German Modal Verbs: Können, Müssen, Wollen, Sollen, Dürfen, and Mögen

Modal verbs are helper verbs that help other verbs interact with concepts of possibility, probability, and necessity, or feelings of obligation and desire. 



  1. The ability to do something
  2. The permission to do something
  3. The legal right to do something


(1). John Lennon kann Gitarre spielen. (John Lennon can play guitar.

  • This is an ability expressed through the auxiliary verb können and the verb spielen (to play)

(2). Kann ich mit euch zum Konzert gehen? (Can I go with you guys to the concert?)

  • This is asking for permission

(3). Kann ich in Deutschland in einem Stadtpark Bier trinken? (Can I drink beer in a city park in Germany?)

  • Here there is a question of legality 



  1. To express a necessity 
  2. To express an obligation
  3. To express a need


(1). Ich muss meinem Großvater die Treppe hinaufhelfen. (I have to help my grandfather up the staircase.

  • Because the grandfather cannot do it on his own, this help is a necessity

(2). Du musst einen Monat lang versuchen, morgens zu trainieren, bevor du dich entscheidest, dass du das nicht schaffst. (You should try working out in the morning for a month before deciding you can’t do it.)

  • This is an obligation, but not a necessity. It is strongly suggested to give something a try for a longer period, but it is not an absolute must

(3). Wir müssen die Ergebnisse des Fußballspiels kennen, bevor wir die Namen auf der Trophäe eingravieren. (We need to know the results of the football match before we engrave the names on the trophy.)

  • Here, a need is being expressed



  1. To express desire
  2. To express intent


(1). Dudley will seinen Cousin Harry tyrannisieren. (Dudley wants to bully his cousin Harry.)

  • Here, Dudley is fulfilling his desire to bully with the use of “wollen”

(2). Dobby wollte Harry nur schützen. (Dobby only wanted to help Harry.)

  • Dobby intends to help; whether the help is seen as helpful or not is not important, as with this usage of “wollen”, only the intent is important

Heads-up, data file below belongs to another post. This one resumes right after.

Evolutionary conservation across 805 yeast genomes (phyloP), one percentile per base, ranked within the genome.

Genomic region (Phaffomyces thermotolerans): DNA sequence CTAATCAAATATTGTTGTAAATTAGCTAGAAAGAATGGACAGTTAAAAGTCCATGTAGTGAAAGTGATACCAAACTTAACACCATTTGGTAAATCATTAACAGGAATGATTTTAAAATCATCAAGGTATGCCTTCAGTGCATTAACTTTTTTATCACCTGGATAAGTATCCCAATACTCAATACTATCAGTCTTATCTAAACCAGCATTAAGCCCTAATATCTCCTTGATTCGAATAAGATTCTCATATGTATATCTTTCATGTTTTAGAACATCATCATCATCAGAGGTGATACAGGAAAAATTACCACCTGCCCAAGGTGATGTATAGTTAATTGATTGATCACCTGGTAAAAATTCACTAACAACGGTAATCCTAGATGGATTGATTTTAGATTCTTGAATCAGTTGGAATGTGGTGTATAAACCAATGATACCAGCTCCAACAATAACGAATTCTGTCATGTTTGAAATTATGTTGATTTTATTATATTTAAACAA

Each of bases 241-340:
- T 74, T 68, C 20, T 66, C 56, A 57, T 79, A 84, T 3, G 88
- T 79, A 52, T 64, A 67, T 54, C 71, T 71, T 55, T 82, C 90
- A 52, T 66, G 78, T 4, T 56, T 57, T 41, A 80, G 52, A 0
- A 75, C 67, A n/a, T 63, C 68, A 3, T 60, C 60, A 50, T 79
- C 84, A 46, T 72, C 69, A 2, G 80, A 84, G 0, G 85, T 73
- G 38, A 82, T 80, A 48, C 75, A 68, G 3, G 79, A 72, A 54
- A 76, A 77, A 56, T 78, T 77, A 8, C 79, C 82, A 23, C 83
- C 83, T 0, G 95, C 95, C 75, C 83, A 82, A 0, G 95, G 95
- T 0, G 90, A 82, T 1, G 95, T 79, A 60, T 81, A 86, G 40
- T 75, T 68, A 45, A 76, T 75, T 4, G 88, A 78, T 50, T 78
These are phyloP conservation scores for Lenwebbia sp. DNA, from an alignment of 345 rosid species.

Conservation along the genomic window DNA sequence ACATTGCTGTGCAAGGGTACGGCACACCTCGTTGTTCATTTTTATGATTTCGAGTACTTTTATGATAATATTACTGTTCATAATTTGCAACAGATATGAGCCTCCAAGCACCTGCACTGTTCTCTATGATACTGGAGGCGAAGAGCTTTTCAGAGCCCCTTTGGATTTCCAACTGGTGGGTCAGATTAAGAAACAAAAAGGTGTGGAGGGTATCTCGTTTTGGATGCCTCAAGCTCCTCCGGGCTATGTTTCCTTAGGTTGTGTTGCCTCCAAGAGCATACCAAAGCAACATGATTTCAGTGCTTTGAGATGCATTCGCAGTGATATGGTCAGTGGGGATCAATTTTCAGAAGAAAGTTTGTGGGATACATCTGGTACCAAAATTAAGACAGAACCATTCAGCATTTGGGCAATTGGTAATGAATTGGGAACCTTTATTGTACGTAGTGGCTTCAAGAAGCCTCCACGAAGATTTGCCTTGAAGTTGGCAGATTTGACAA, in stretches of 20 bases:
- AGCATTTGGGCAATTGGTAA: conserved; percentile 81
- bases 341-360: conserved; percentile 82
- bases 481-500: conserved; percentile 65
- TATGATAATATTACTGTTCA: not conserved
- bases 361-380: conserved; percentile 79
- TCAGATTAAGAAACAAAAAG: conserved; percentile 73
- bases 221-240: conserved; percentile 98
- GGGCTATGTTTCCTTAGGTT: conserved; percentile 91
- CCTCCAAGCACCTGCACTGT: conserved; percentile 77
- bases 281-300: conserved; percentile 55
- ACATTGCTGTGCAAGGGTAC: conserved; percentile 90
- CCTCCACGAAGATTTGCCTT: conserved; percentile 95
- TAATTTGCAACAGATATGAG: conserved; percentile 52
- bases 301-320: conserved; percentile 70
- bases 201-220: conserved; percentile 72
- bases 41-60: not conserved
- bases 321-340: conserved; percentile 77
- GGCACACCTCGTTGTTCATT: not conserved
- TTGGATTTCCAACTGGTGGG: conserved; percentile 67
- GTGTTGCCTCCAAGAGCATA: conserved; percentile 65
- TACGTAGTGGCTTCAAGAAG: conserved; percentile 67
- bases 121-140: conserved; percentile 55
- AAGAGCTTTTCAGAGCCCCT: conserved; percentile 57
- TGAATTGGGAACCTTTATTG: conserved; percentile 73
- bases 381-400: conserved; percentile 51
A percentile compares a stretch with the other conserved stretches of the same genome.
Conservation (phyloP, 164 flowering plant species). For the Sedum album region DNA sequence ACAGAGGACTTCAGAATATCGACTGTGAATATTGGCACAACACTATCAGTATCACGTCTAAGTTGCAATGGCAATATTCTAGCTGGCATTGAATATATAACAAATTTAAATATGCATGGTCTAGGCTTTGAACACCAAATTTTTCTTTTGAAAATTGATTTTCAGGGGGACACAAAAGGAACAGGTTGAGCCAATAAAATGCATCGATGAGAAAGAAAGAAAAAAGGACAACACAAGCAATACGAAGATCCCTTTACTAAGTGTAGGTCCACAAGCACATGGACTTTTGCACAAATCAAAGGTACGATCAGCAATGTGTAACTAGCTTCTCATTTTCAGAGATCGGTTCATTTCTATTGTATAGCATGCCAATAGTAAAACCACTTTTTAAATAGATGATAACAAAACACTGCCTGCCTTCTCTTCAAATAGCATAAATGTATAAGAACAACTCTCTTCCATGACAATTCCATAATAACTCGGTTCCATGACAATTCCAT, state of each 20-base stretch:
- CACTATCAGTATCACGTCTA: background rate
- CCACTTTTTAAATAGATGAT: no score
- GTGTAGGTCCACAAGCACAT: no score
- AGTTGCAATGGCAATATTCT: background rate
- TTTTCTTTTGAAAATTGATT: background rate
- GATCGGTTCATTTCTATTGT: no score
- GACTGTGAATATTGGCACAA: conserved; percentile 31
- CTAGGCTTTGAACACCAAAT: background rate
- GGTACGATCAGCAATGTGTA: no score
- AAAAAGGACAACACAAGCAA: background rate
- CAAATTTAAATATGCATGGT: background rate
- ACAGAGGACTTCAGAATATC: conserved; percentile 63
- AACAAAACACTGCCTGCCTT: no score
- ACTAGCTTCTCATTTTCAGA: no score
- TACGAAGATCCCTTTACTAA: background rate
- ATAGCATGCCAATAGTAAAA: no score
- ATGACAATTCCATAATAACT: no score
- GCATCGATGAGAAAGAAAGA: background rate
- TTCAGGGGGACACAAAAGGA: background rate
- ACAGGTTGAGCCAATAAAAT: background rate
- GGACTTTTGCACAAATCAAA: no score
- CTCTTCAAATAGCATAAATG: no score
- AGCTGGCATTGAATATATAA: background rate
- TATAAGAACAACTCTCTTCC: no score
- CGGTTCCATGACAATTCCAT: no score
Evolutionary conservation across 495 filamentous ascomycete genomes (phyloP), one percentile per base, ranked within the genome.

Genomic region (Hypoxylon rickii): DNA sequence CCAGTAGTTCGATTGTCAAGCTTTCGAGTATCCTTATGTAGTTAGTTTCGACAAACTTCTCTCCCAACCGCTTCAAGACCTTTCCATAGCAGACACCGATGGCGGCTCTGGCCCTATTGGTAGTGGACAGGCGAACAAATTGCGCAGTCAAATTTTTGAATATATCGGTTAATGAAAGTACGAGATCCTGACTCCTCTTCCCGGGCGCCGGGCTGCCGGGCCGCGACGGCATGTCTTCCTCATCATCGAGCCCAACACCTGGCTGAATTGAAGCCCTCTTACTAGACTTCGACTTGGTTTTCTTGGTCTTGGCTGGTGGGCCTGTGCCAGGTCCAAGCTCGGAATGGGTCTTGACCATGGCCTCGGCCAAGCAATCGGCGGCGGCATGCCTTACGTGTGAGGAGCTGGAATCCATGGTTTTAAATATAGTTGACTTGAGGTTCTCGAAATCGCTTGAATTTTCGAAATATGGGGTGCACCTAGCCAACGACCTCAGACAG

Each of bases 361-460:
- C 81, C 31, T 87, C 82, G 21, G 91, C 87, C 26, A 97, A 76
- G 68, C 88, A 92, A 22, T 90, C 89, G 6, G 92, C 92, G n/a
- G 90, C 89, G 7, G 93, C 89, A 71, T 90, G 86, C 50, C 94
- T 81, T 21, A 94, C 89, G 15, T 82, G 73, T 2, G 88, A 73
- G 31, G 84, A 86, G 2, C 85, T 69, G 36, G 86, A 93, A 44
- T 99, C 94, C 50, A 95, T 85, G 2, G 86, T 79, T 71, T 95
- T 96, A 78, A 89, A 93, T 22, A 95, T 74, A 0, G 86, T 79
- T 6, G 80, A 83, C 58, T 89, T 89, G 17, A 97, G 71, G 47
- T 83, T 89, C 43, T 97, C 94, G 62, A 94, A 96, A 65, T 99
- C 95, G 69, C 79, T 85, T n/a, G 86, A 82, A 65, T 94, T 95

1. To express obligation
  2. To recommend
  3. To express intent
  4. To express rumor or supposition
  5. To express an occurrence taking place after the main time-frame
  6. To express a hypothetical


(1). Wir sollten das Haus aufräumen, bevor Mama und Papa zurückkommen. (We should clean up the house before mom and dad get back.)

  • This can be seen as an obligation or a self-recommendation. The kids know that it would only be right to clean before the parents get home to avoid trouble

(2). Du solltest den neuesten Mission Impossible Film sehen. Ich glaube, er würde dir gefallen. (You should watch the newest Mission Impossible movie. I think you’d like it.)

  • This is a clear recommendation

(3). Das sollte ein Kompliment sein. (That was supposed to be a compliment.)

  • Here, there is an expression of intent, as the words were intended to be a compliment, whether or not they were actually received as such

(4). Er soll ein sehr entgegenkommender und sympathischer Mensch sein. (He is supposedly a very approachable and kind person.)

  • Here is a supposition that may or not be true

(5). Als Kind dachte er, seine Streiche seien lustig, aber später sollte er die Konsequenzen seiner Taten spüren. (When he was a kid, he thought his pranks were funny, but he would later feel the consequences of his actions.)

  • This “feeling of the consequences” happens after the main timeline or “being a kid”

(6). Sollten vor der Veröffentlichung des Artikels Neuigkeiten bekannt werden, werden wir den Artikel entsprechend ändern. (Should any news come out before we publish the article, we will modify the article accordingly.)

  • News being released before publishing is in this scenario a hypothetical



  1. To express permission: Both for inquiring about and granting
  2. To express high probability (but not certainty)


(1). Darf ich bitte auf die Toilette gehen? Ja, du darfst. (May I please go to the toilet? Yes, you may.)

  • In this example, permission is both inquired about (in the first sentence) and granted (in the second sentence)

(2). Der Bus dürfte in ein paar Minuten ankommen. (The bus should arrive in a few minutes.)

  • Here, there is a high probability that the bus will arrive within a matter of minutes, but it is not certain



  1. To express a desire in a less direct manner: This can be in combination with a noun or an adjective
  2. To send a wish
  3. To express hesitation
  4. To show possibility or uncertainty


(1). Ich möchte ihr einen Antrag machen. (I would like to propose to her.)

  • Although the desire is clear, this conjugated form of the modal verb mögen is less direct than saying “Ich will ihr einen Antrag machen” with the verb “wollen” (to like)

(2). Ich möchte die Schinken-Käse-Semmel, bitte. (I would like a ham and cheese semmel, please.)

  • This is an example of a polite request, showing the desire for a semmel but more indirectly

(3). Möge die Macht mit dir sein! (May the force be with you!)

  • This famous movie quote is in fact a good example for this modal verb’s ability to send a wish

(4). Ich mag den Kuchen nicht essen, weil ich versuche, abzuspecken. (I might not eat the cake because I’m trying to slim down.)

  • There is hesitation in the voice of the narrator, debating internally whether or not to eat the cake

(5). Ich mag meine Liebe nicht immer so ausdrücken, wie ich es möchte, aber ich liebe dich so sehr. (I might not always express my love the way I’d like to, but I love you so much.)

  • There is a level of uncertainty in the voice of the narrator here with regards to the way his or her expressions of love are received

(6). Dein Bruder mag dich verraten haben! (Your brother may have betrayed you!)

  • This is an example of a possibility

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